“Cheers to a New Year and another chance for us to get it right.” ~ Oprah Winfrey
2015. A clean slate. A chance to assess, evaluate and make changes – to make this year better than the last one. Most of us approach January with at least one resolution towards self-improvement. Sadly, only 8% of folks will stick with their good intentions and make lasting changes in their lives. What is the reason behind this dismal statistic?
The explanations for these phenomena are as varied as the number of books written about the subject of goal setting. There is no one-size-fits-all approach on this topic, but I would like to share the three that have been the most effective with the clients I coach. (Note: to maximize your success, actually write the goals down. Storing them in your head or the computer will not produce the same results.)
Start With a Specific and Concrete Goal: It is easy to establish goals that are too vague: I want to lose weight or I want to be a better parent, are good examples. They sound pretty, but there isn’t enough structure involved to achieve success. I want to lose 10 pounds by May, or I want to read with my children every night are more defined and easier to execute. Get specific and limit the number of total goals to five or less.
Know Your Why: Turn the focus from what your goal is to why you want it. Why do you really want to accomplish this? Make a list. If losing 10 pounds is your goal, get very clear on the reason(s) behind this decision. I want to have more energy to keep up with my children/grandchildren, lower my high blood pressure and be physically fit are reasons behind the goal that will provide motivation and meaning when the going gets tough.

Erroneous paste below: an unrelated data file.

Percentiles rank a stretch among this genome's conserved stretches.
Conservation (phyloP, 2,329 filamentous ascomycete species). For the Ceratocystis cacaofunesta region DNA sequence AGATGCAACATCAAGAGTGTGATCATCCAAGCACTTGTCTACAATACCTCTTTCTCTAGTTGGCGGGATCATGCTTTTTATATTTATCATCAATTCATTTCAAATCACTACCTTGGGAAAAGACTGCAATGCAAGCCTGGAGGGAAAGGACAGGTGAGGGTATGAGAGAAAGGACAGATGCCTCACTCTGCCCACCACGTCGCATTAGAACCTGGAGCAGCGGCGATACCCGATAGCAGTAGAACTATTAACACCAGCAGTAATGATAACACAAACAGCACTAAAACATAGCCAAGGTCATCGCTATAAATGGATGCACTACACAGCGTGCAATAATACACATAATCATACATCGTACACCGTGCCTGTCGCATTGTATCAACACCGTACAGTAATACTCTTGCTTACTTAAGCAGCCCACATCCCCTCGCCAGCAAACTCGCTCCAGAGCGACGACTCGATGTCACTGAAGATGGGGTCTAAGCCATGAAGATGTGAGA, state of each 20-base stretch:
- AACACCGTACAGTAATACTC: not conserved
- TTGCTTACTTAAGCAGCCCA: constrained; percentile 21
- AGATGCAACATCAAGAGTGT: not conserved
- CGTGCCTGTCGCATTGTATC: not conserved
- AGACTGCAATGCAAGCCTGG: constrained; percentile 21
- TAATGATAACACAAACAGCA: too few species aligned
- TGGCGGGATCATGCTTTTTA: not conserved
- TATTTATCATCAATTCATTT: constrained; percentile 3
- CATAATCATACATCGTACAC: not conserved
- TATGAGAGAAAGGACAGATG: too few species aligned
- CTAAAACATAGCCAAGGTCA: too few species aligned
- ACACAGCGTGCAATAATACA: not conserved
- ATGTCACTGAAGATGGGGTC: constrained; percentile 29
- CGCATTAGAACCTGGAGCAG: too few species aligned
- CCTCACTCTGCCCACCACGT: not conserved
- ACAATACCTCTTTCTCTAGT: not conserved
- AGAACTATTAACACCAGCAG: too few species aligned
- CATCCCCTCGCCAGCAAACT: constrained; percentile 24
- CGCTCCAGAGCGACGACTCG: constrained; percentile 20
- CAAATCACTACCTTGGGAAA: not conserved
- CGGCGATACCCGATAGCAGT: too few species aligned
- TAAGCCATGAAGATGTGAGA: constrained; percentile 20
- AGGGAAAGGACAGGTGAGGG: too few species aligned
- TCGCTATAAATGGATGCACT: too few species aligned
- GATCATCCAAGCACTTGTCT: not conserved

Knowing why you want something will also enable you to come up with other ways to accomplish the objective. Getting better sleep, changing your diet, and exercising are all possibilities to having more energy to keep up with your children. When you are clear on the “why”, what to do and how to do it are clarified and multiplied.
Plan Ahead for Set Backs: There will be setbacks. Preparing for possible roadblocks will conserve your energy and reduce frustration when they eventually surface. List what they might be and apply “if – then” thinking to the potential situations. For example, if you want to reduce your sugar consumption to lose those 10 pounds, you might tell yourself, “If a co-worker brings in donuts, then I will have a cup of hot tea with honey to help resist the temptation. I highly recommend you write these down, as well. Just thinking about them will not provide a strong enough defense when temptations arise.
In closing, keep in mind that initiating change will be challenging. Things become easier the more they are practiced, so stick with it! Incorporate the above suggestions, focus on your progress and enjoy the process. Improving your life should be fun. Happy New Year!
Be you. No apologies.